Rock cairns are a bit of controversy around the hiking world, were you aware?

There's the side that says, you should leave everything as you found it and moving rocks is wrong. There's another side that says, it's a great way to mark trails and show off your accomplishments of hiking. THEN, you have the group that has no idea what a rock cairn is and don't really care.

I'll give you a run down of what a rock cairn is,  the rules of cairns according to the US Forest Service and things to know from the US National Park Service

First, lets discuss what a rock cairn is and where you've seen them.

Scattered Rock Cairns
Drew Kirby, TSM

Rock cairns are human-made stacks, mounds or piles of rocks. They are used to mark trails, graves, serve as a monument, sacred ground or many different reasons. As long as they're not disturbed, they can stand for ages, and there are signs of that all over the country.

Places that you may see cairns that have stood the test of time are, historical markers like the Bighorn Medicine Wheel.

Drew Kirby, Townsquare Media
Drew Kirby, Townsquare Media

These days, hikers will make a cairn as a way of saying "I was here, I did it". With technology, you're able to mark a trail on a digital map and not really need to leave trail markers, like a cairn, but you'll still see trails and mountain tops scattered with them.

Here's a snippet from the US Forest Service website about how to treat what you find

The US Forest Service specifically mentions not building rock cairns on their website, FS.USDA.GOV, in their 'Know Before You Go' section:

Leave no trace that you were there. It’s illegal to destroy, remove or damage natural features- including flowers, rocks, and archaeological artifacts. This includes arrowheads. Avoid damaging living plants. This includes carving initials into tree trunks, using trees for target practice, or cutting live trees for firewood. Firewood is often available in local communities or from some campgrounds. Buying firewood locally cuts down on the spread of insects and diseases. Do not build any structures such as rock cairns or fire pits.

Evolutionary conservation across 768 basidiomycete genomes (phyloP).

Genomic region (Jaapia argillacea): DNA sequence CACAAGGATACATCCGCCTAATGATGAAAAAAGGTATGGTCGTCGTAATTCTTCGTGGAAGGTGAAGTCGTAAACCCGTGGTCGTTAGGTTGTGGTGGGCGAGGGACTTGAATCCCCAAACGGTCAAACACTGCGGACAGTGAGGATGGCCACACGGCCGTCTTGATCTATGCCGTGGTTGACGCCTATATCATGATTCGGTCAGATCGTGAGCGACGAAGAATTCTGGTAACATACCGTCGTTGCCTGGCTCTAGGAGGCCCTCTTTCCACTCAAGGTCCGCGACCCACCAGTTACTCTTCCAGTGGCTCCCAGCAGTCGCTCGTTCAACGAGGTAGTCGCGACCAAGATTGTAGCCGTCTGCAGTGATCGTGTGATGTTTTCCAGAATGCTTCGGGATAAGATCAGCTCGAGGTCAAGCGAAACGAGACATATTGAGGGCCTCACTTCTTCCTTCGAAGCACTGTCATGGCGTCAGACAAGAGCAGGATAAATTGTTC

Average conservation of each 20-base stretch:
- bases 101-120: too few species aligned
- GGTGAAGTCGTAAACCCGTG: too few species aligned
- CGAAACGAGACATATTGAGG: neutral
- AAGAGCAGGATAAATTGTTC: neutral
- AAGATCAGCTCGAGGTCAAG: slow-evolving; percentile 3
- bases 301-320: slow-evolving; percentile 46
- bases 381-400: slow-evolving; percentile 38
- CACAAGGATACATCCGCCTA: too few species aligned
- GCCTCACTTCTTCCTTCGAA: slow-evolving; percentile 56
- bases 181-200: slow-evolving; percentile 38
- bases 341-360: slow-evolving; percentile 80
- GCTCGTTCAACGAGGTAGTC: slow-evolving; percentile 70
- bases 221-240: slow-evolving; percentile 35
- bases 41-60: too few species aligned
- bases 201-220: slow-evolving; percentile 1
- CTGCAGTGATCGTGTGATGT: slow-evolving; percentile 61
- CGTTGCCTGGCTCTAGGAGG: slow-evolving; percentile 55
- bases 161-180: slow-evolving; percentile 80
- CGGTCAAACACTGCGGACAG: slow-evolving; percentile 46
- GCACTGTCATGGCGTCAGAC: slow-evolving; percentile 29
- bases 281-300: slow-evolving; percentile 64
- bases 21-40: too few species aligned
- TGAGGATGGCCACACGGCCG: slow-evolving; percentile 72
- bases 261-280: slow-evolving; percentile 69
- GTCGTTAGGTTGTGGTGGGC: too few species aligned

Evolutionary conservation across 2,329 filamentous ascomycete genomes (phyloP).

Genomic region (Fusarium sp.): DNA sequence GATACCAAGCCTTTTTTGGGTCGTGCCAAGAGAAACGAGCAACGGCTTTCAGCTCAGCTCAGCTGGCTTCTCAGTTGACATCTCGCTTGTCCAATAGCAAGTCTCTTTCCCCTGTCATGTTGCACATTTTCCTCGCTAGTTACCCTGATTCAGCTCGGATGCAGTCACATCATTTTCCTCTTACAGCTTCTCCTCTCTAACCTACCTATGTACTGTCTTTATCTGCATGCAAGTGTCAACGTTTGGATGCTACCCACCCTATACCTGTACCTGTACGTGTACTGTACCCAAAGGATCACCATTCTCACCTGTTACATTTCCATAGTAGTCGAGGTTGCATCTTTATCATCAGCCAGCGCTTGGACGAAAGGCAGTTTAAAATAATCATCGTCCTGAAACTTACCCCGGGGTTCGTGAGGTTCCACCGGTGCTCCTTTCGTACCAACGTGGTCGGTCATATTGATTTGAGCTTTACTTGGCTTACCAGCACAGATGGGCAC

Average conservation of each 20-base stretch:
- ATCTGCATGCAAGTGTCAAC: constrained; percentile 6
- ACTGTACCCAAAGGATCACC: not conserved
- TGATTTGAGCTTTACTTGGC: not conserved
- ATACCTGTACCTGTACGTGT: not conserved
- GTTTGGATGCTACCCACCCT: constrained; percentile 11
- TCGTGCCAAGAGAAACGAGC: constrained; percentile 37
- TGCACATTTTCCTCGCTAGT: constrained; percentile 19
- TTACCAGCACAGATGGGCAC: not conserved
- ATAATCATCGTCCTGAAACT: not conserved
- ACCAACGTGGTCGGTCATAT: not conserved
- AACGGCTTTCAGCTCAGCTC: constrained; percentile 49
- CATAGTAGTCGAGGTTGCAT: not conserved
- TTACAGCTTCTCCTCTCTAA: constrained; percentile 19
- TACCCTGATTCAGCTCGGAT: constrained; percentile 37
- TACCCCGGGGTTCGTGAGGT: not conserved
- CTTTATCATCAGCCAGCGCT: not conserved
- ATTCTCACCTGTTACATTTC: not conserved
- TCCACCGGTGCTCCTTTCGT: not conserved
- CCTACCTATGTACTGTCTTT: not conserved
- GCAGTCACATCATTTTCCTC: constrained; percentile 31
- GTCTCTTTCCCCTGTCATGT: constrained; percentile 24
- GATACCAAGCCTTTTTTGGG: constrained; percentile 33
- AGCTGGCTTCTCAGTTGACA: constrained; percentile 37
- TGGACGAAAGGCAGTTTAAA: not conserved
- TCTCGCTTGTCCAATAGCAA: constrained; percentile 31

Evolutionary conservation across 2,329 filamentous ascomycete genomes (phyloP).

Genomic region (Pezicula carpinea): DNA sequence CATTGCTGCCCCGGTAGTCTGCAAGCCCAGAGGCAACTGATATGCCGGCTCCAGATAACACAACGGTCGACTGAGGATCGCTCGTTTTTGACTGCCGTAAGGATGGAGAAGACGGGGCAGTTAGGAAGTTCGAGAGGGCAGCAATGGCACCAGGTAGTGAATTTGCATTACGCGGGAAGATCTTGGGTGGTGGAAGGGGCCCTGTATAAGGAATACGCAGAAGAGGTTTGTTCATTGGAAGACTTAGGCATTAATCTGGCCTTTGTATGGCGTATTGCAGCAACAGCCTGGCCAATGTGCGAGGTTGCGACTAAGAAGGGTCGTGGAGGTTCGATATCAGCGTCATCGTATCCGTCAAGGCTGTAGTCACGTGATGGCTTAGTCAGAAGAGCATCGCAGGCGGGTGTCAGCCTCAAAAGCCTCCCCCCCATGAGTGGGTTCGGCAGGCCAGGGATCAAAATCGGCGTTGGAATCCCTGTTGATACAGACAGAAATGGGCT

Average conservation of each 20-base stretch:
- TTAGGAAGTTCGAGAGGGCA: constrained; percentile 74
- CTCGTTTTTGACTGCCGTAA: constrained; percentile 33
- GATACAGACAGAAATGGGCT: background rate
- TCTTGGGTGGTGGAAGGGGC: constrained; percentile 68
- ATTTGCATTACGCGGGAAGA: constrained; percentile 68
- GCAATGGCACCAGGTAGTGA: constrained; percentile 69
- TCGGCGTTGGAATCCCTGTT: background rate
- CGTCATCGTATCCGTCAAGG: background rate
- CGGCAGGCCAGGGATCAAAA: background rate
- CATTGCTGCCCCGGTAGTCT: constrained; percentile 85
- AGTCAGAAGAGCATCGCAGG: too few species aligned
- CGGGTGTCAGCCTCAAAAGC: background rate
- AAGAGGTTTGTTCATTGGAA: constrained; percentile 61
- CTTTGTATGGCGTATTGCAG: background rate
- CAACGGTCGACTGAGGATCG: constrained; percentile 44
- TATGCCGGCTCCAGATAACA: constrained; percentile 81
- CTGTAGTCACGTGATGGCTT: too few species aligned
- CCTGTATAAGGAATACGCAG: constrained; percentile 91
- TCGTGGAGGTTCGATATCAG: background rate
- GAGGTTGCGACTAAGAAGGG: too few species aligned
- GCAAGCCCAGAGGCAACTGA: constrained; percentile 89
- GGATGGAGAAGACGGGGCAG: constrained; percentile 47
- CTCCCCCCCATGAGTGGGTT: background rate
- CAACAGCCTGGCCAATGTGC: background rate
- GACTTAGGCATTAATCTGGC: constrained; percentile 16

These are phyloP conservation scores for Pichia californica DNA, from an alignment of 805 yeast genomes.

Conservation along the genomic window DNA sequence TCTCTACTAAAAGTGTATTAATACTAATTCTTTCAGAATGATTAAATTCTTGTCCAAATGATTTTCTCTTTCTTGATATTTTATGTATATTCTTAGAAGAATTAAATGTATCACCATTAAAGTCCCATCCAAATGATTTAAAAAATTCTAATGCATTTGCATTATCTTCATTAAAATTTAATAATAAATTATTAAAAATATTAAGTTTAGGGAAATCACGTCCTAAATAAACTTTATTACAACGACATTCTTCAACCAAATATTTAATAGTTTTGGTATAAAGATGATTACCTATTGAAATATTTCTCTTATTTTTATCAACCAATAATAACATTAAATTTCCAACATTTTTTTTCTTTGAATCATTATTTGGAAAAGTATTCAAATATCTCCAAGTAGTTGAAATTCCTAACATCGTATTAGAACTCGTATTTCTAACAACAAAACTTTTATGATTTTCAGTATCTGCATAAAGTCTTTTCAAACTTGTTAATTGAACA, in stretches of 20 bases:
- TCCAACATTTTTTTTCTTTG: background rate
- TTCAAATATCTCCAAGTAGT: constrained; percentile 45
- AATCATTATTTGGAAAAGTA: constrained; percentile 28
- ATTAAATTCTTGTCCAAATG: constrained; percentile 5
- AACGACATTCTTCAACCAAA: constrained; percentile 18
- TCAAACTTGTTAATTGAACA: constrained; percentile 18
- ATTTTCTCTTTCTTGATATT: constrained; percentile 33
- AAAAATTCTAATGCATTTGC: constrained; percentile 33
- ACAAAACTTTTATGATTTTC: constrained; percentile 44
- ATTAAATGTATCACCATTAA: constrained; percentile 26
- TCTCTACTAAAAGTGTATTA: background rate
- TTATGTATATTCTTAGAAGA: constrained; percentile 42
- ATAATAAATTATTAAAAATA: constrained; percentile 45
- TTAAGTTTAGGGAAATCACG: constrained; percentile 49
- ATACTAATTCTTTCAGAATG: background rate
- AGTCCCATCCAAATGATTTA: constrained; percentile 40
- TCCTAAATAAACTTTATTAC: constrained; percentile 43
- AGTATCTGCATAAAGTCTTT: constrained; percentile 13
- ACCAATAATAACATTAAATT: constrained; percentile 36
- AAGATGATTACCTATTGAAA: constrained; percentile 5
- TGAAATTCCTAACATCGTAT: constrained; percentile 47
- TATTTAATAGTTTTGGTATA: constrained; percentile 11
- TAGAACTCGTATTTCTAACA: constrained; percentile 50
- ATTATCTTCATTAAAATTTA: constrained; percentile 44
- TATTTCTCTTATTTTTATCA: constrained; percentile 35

National Park Service is a bit divided on their thoughts on rock cairns, so 'Know Before You Go'

The National Park Service in some areas, like Yosemite NP in California,  has begun recommending people knock down any recently made cairns, then spreading the rocks around to make the area feel more natural. Other parks say leave them alone and mind your own business. It's definitely at 'Know Before You Go' scenario.

Here are a few things that the National Park's recommend you 'Know Before You Go'.

  • Plan ahead, know what you should have with you, the rules of the area you are visiting and will need on the journey
  • Remain on durable surfaces while camping or hiking
  • Leave it better than you found it. Dispose of trash properly and take what you brought with you.
  • BUT, leave what you find.
  • Be cautious with campfires and reduce the impacts of the fire
  • Stay aware of your surroundings and wildlife. Never interfere with the wildlife and give them the respect they deserve.
  • Respect others that are also visiting the parks, forest, grassland, historic site, or other national treasure you're visiting.

7 Trails To Hike In Central Wyoming

There's no doubt about it, the entire state of Wyoming is covered in amazing hiking trails. If you're visiting central Wyoming here are 7 trails that you should check out. I've organized them from easier to harder, ending with Laramie Peak.

A Historic Hike To Wyoming's Outlaw Cave

The drive into the canyon is quite the beautiful drive. It's not too far from Kaycee, but you'll need a vehicle with good clearance and suspension. When you arrive to the Outlaw Cave Campground, you're mind is blown from the size of the canyon. The drive and hike are worth every minute spent on the road to get there.